Moreover, the villagers in Raja Ampat have traditional marine tenure rights over all of the reefs and are entitled to seek compensation from users of their reefs. In an effort to harmonize these various needs and avoid a very complex set of fees for tourism use of individual reefs, the Raja Ampat government and local communities have agreed to a centrally-collected single entrance fee of Rp 500,000/person/year (approximately US$55) for international visitors and Rp 250,000/person/year for Indonesian visitors.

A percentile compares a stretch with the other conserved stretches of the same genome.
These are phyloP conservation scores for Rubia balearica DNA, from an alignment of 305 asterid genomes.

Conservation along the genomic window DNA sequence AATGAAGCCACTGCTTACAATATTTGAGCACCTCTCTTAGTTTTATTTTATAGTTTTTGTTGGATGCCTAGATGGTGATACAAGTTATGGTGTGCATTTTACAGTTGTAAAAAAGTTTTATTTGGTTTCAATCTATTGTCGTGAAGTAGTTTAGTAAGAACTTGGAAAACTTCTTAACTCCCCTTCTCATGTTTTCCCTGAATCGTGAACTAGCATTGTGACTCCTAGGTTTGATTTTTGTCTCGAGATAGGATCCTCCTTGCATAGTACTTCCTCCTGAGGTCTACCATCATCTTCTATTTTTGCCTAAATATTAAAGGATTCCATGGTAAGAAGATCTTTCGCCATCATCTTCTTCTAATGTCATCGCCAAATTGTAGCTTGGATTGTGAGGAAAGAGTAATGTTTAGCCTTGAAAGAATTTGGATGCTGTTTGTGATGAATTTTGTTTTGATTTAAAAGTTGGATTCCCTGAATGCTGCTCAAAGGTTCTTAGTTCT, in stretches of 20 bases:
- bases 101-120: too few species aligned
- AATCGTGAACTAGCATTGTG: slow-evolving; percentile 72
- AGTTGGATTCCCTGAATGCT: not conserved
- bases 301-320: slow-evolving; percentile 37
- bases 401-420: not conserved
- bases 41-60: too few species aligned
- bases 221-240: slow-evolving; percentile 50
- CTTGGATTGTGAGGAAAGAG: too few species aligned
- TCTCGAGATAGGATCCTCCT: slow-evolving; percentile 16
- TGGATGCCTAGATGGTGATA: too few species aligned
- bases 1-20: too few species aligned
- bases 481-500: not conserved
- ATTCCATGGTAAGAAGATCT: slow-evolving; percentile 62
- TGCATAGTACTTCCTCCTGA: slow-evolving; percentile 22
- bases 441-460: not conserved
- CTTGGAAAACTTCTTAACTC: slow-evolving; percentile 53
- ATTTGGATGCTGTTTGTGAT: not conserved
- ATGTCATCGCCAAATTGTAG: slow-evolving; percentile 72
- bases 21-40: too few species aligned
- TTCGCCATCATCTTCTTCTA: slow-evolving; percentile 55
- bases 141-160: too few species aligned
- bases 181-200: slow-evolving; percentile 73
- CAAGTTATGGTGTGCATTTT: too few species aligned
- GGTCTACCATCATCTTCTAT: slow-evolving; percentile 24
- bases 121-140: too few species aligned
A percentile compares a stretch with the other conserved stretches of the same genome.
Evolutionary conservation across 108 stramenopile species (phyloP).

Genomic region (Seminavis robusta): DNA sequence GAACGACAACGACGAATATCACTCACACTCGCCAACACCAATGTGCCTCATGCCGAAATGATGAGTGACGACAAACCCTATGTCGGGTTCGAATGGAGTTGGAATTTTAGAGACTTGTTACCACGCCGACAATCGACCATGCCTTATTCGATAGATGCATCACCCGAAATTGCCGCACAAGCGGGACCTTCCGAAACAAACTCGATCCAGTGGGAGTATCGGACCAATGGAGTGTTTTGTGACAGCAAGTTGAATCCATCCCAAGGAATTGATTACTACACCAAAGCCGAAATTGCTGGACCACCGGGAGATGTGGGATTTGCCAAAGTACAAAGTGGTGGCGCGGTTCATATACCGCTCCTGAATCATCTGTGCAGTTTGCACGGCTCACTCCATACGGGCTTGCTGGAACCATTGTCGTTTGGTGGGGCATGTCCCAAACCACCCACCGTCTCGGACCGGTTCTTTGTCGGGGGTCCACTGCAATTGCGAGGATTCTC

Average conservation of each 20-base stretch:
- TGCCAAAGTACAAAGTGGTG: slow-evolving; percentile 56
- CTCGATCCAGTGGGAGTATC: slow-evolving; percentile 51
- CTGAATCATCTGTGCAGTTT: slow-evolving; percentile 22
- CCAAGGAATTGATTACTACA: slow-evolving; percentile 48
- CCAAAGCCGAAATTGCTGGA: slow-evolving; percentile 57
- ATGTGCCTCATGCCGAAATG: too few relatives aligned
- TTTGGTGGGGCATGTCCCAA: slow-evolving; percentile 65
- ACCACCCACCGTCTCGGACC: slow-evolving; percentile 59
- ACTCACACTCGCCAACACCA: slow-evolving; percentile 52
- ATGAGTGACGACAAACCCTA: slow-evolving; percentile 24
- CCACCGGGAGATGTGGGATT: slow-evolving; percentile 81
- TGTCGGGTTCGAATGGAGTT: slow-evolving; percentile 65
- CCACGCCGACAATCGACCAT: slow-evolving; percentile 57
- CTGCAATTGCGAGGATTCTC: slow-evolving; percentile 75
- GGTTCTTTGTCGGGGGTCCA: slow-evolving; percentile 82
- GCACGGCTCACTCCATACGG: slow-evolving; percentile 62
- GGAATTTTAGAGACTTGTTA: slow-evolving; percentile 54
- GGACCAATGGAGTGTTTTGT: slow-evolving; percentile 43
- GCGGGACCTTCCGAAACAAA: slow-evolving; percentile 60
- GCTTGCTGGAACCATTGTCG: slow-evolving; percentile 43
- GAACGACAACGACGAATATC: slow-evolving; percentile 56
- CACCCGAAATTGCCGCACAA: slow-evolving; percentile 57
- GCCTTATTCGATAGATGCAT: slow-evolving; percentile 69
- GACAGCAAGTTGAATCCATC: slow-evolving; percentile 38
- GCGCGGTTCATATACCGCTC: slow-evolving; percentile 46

Where do I purchase my Entrance Tag?
First check with your dive operator to see they have pre-purchased a tag for you. If not, the Raja Ampat entrance fee management team has established a booth at the Sorong Airport where arriving guests can directly purchase their tags. At this time, payment must be in rupiah, though we will endeavor to expand this to at least US$ and Euro in the future. In this case, the guest buys the tag and the receipts are filled in with the following information: guest name, country of origin, tag number, passport number, and email address (optional if the guest would like to receive further information about Raja Ampat conservation efforts). To ensure accountability the guest receives their copy of the 2 receipts, the accompanying dive operator representative (if present) receives their copy, and the management team’s copy is directly entered into the guest database.

How was the fee set?